Others, have blurred all lines of what counts as essential and are wiping the supermarkets clean of whatever they can lay their hands on.
According to the Home Ministry, the following are essential services: ration shops; fruits and vegetables; dairy and milk booths; meat and fish; animal fodder; banks and ATMs; print and electronic media; petrol pumps; LPG, petroleum and gas retail; power generation; transmission and distribution units; capital and debt markets and of course; hospitals and clinics.
F undeniably goes to Fake News, which, if you ask me, is like an uninvited guest, who comes and finds a place in your house whether you like it or not. Fake news can be funny or frustrating, depending on your mood for the day.
The most bizarre fake news that I came across was vegetable sellers licking fruits/vegetables in order to deliberately spread coronavirus. Another ridiculous claim was: “Coronavirus doesn’t survive in hot temperature, as per research by NASA. If 130 candles are lit together, the temperature will increase by 9 degrees - as per IIT professor. So corona will die at 9.09 pm on Sunday. Masterstroke by Modi.”
As is rightly said, an idle mind is a devil’s workshop; fake news is clearly the devil here, and its distributor is none other than WhatsApp.
If God was on Twitter, her timeline would have been flooded with grievances right now, and she definitely would have been hiring more people to share the extra load. Yes, I believe God is a woman!
While it’s only human to turn to God in testing times, religion can prove to be a balm as well as risk during a pandemic. Which is why, public gathering at places of worship has been suspended, however you are free to pray at home in whichever way you like.
H stands for Hydroxychloroquine, commonly referred to as HCQ. Once US President Donald Trump erroneously claimed it to be a “game changer”, Americans assumed it to be the new oil, so much so that Trump even warned India of “retaliation” if they did not lift the ban on export of HCQ. A good friend, PM Modi eased the restrictions and allowed the export of the drug.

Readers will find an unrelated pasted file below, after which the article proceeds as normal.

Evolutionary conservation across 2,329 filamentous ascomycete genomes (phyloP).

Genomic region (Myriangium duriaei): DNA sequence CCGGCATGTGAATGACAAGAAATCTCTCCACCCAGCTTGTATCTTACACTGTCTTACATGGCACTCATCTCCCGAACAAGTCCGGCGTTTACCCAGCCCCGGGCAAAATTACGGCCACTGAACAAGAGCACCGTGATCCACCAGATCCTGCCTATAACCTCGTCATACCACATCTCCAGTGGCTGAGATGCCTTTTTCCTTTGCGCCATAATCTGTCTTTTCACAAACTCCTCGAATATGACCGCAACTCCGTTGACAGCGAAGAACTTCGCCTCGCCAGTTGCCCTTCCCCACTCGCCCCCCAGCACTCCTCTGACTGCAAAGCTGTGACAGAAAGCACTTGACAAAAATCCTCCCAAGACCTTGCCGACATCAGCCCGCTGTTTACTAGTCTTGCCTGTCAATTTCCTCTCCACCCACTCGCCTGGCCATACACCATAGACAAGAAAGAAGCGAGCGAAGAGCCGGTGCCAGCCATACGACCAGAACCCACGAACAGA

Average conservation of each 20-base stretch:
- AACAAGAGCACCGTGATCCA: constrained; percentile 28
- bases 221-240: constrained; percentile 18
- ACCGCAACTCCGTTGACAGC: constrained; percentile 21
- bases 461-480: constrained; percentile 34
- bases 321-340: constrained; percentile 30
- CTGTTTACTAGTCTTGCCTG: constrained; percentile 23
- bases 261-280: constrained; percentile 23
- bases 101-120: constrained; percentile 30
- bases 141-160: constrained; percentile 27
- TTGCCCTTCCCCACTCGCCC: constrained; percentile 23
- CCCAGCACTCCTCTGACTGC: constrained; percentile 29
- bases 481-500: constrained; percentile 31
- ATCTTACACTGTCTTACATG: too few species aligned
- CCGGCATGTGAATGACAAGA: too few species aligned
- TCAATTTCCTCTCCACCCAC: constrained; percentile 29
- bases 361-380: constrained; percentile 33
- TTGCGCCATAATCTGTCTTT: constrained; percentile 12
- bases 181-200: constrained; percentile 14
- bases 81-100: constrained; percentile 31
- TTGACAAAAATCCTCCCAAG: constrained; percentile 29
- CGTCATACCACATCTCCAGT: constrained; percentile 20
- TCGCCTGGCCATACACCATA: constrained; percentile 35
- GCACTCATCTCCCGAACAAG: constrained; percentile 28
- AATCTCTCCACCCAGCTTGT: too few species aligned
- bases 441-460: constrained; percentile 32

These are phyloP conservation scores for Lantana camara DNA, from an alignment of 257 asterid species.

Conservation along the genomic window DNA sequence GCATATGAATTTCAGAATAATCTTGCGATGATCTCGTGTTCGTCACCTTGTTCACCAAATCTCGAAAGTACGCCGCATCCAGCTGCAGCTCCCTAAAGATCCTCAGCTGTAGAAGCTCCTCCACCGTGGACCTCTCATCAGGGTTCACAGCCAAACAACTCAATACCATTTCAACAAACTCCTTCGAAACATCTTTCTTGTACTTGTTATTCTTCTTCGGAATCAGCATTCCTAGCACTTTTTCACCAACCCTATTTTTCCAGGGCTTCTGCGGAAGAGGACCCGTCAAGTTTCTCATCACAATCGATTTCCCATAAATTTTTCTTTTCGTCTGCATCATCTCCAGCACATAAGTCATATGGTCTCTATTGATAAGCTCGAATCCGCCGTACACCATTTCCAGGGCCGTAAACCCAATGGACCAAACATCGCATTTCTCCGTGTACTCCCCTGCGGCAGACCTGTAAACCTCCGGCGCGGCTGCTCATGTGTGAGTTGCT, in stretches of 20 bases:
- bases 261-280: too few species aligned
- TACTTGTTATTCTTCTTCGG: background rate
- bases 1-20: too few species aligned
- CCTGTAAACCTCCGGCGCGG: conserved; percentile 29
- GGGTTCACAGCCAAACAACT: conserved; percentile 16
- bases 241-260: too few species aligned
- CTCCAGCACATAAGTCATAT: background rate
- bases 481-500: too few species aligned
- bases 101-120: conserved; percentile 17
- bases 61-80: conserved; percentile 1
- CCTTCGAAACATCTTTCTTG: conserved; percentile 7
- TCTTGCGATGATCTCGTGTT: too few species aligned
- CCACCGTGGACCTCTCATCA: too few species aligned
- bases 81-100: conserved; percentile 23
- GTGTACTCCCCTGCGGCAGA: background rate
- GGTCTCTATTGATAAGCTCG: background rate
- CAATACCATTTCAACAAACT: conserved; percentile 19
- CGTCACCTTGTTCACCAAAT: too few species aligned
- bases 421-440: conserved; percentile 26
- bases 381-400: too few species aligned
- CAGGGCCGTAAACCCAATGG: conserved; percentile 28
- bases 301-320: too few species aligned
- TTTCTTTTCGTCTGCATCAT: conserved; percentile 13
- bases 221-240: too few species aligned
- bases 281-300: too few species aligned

For context, HCQ is an anti-malarial drug, which is being used to subside symptoms of COVID-19 in select cases. It is also used to treat Rheumatoid Arthritis and Lupus. After Trump touted it to be a “game changer”, people panic bought HCQ leading to a shortage for patients who actually need it. Meanwhile, India, which manufactures over 70 percent of the drug, banned its export. Later, the ban was eased.
I is a salute to Idiocy. If only idiots (covidiots, in this case) could add a feather in their hat, so we can identify them more easily. Apparently, there is no dearth of them. Here is an example:
So proud was he of his idiocy, that he live streamed it on Facebook. Finding no other better time to bring out the rebel in him, a Raipur youth ventured out in his BMW for a joyride, and flouted lockdown norms.
When the Raipur police arrested him, they LIVE streamed it too. Like crime, like punishment.
All Batman fans would have liked me to allot J to Joker; but I will allot it to a possible answer to Joker’s famous question – Why so serious?
J is for Job Losses, which is as ubiquitous as the virus itself. The International Monetary Fund has predicted an economic downturn as bad as the Great Depression of the 1930’s. As a result, job losses are inevitable.
The United States has pinned its unemployment figures at 26 million. The picture is India is also quite grim. According to the Centre for Monitoring Economy (CMIE), unemployment in India recorded an unprecedented spike to enter double digits for the first time. In the week ended March 29, unemployment was at a whopping 23.8 percent as compared to 8.4 percent a week ago.
What has happened between January and March is that the number of employed fell from 411 million to 396 million and the number of unemployed increased from 32 million to 38 million.
K is a shout out to testing Kits – both RTPCR as well as antibody kits. Thanks to them, doctors have been able to identify and quarantine people in time to stop a catastrophe from befalling a country as densely populated as ours.